(12/13/2020) ⚡AMP

The Middle of a Run Sometimes Feels Like the Hardest, Right? Here‘s How to Push Through

New research published in the journal Cortex found that in tasks that extend over time—such as a training run or race—people tend to put most of their effort into the start and finish, and much less into the middle.

While it’s human nature to do this, there are a few ways you can approach this lower point of effort, such as adding in sprints to the middle of your runs to mix things up or gradually building intensity over time.

Do you typically begin your runs like a racehorse coming out of the gate and end your runs with a recharged kick, but find the middle miles to be the most grueling part? Well, you’re definitely not alone.

It turns out that when doing tasks that extend over time—such as a training run or race—people tend to put most of their effort into the start and finish, and much less into the middle, according to a recent study published in the journal Cortex.

Researchers asked 18 people to play a simple computer game in which they controlled a spaceship that shot down asteroids. They were told that for each session, top performers would get an additional financial bonus, paid after the last session.

They found that participants tended to invest high levels of effort in the beginning and toward the end of a game, in a U-shaped pattern. This is consistent with previous research, which includes athletes in track races, swimming, rowing, and cycling, which all involved what they called a STIM pattern, short for “stuck in the middle” effect.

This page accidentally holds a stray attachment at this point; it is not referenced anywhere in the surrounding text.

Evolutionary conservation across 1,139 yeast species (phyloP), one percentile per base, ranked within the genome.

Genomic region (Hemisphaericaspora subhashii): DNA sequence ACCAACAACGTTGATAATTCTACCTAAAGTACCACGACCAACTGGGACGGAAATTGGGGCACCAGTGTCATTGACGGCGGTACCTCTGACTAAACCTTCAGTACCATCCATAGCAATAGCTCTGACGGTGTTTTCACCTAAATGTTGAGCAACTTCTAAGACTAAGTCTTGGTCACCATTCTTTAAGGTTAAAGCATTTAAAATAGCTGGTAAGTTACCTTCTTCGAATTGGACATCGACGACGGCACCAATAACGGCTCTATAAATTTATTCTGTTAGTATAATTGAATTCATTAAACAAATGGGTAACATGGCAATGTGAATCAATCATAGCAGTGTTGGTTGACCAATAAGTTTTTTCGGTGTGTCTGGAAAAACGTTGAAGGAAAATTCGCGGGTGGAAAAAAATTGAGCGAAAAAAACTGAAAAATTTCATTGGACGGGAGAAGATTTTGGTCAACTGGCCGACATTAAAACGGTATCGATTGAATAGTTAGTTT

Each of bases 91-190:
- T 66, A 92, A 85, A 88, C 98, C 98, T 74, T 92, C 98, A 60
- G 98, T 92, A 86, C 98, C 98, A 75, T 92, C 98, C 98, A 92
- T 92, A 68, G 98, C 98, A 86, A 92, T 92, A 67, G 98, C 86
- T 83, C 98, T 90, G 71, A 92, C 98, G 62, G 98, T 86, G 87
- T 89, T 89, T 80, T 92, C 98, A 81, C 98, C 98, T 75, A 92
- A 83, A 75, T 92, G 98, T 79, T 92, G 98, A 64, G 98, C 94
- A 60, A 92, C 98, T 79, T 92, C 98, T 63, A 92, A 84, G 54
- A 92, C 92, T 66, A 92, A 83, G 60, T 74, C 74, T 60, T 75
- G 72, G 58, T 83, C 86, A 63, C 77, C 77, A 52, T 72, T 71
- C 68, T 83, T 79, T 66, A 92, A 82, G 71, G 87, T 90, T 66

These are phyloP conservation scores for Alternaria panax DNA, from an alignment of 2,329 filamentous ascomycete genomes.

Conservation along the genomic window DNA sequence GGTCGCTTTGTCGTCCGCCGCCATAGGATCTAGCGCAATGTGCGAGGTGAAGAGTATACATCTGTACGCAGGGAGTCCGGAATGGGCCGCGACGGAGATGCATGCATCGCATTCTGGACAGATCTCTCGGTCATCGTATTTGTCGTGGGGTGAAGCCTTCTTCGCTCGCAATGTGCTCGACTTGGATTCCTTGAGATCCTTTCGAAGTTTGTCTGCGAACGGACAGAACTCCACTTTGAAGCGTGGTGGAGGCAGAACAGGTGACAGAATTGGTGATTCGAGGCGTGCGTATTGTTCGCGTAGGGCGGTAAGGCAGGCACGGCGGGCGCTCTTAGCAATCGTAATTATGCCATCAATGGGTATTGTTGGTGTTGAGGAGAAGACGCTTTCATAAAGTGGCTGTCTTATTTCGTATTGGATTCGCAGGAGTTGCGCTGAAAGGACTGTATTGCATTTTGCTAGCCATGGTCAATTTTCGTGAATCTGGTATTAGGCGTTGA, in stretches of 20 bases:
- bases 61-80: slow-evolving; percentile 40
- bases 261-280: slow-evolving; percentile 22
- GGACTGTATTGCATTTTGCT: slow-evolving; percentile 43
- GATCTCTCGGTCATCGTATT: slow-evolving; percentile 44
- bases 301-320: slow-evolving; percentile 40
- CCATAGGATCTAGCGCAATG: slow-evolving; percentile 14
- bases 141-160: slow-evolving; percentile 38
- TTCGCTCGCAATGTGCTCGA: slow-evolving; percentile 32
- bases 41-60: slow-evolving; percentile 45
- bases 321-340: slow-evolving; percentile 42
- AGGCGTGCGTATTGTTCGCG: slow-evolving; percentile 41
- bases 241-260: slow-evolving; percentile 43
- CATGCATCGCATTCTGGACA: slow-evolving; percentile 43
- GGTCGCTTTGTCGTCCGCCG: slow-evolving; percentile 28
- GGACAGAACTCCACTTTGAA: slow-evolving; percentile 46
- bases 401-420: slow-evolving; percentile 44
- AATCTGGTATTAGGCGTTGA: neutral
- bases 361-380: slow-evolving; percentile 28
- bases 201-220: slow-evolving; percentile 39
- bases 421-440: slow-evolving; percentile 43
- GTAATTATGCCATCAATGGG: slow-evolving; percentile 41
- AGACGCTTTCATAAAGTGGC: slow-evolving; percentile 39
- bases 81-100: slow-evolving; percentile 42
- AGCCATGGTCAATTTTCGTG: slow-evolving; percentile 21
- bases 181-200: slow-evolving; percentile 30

In terms of why this happens, it’s likely an unconscious belief in balancing cost and reward, according to study coauthor Nitzan Censor, Ph.D., a professor in the Sagol School of Neuroscience at Tel Aviv University in Israel.

“The STIM pattern reflects higher reward at the beginning and end, and the longer the task goes on, the more people tend to perceive that the middle part simply costs too much in terms of effort,” he told Runner’s World. “The result is that effort can decrease by quite a bit over the course of a task, especially if the beginning and end are seen as especially rewarding.”

For example, you might love the excitement of the start line and, honestly, who doesn’t embrace seeing the finish line during a race of any distance? But if you’re hooked on those two elements as your rewards, you might actually be decreasing the amount of effort you put in during the race itself.